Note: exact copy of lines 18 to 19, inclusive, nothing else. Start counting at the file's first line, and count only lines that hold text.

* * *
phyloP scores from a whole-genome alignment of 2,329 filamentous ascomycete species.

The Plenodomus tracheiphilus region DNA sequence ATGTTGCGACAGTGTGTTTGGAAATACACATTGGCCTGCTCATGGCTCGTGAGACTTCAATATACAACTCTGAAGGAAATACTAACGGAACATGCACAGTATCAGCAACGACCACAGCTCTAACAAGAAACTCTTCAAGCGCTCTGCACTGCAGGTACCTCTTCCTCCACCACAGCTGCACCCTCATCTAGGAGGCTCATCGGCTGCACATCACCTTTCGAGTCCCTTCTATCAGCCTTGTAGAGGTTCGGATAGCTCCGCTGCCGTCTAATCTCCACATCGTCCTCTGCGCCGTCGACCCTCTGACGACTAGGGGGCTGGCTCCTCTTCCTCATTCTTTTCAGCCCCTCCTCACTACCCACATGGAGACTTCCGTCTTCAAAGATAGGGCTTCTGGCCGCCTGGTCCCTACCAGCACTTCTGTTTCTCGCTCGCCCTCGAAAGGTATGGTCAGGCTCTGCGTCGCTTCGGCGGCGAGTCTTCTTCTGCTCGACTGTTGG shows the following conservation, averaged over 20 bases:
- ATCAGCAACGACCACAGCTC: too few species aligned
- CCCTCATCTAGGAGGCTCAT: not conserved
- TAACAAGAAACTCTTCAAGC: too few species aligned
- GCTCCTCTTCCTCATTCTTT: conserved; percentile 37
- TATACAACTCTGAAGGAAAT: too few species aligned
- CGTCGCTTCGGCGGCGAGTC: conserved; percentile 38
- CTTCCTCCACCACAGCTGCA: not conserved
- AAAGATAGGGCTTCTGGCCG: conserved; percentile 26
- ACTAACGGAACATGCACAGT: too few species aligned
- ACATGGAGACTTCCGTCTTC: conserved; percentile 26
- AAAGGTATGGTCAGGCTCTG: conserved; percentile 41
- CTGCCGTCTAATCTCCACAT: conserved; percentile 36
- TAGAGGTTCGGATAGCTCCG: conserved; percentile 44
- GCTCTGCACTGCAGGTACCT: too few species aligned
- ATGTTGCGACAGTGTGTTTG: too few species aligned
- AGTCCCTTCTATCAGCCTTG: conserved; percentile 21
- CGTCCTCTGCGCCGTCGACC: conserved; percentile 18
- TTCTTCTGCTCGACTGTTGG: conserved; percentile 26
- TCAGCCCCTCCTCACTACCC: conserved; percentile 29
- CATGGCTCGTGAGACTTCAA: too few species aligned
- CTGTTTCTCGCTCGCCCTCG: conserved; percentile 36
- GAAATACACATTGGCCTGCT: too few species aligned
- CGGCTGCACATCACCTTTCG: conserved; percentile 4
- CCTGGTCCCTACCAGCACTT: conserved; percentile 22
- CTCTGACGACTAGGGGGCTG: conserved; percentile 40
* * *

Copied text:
- AGTCCCTTCTATCAGCCTTG: conserved; percentile 21
- CGTCCTCTGCGCCGTCGACC: conserved; percentile 18